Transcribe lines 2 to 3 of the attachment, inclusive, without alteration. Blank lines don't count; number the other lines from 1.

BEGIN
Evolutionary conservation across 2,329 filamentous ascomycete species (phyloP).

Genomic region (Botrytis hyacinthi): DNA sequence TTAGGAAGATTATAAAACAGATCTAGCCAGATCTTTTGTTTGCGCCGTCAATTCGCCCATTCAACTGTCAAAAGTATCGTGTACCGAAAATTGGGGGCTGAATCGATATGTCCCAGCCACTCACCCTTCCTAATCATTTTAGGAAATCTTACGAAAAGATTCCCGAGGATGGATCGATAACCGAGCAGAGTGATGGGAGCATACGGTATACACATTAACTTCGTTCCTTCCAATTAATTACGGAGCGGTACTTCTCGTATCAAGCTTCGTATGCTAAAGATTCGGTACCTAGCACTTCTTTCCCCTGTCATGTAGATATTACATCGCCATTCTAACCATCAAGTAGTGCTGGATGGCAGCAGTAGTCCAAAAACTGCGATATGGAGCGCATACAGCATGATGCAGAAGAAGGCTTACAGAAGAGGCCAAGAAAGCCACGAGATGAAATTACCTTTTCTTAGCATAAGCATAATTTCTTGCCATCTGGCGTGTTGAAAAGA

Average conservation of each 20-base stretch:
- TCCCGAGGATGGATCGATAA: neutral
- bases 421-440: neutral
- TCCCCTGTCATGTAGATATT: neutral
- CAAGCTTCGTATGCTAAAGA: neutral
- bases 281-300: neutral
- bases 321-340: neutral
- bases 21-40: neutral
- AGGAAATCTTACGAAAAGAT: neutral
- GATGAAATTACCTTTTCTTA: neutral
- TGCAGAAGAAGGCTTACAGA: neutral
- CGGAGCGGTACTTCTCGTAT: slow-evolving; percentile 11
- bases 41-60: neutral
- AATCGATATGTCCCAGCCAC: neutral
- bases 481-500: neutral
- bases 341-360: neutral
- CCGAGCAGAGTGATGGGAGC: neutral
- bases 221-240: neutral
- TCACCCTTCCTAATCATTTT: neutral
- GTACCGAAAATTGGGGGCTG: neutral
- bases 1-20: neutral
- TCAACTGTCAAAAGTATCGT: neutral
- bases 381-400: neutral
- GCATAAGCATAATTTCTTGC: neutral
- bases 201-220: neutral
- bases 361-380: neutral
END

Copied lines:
Genomic region (Botrytis hyacinthi): DNA sequence TTAGGAAGATTATAAAACAGATCTAGCCAGATCTTTTGTTTGCGCCGTCAATTCGCCCATTCAACTGTCAAAAGTATCGTGTACCGAAAATTGGGGGCTGAATCGATATGTCCCAGCCACTCACCCTTCCTAATCATTTTAGGAAATCTTACGAAAAGATTCCCGAGGATGGATCGATAACCGAGCAGAGTGATGGGAGCATACGGTATACACATTAACTTCGTTCCTTCCAATTAATTACGGAGCGGTACTTCTCGTATCAAGCTTCGTATGCTAAAGATTCGGTACCTAGCACTTCTTTCCCCTGTCATGTAGATATTACATCGCCATTCTAACCATCAAGTAGTGCTGGATGGCAGCAGTAGTCCAAAAACTGCGATATGGAGCGCATACAGCATGATGCAGAAGAAGGCTTACAGAAGAGGCCAAGAAAGCCACGAGATGAAATTACCTTTTCTTAGCATAAGCATAATTTCTTGCCATCTGGCGTGTTGAAAAGA

Average conservation of each 20-base stretch: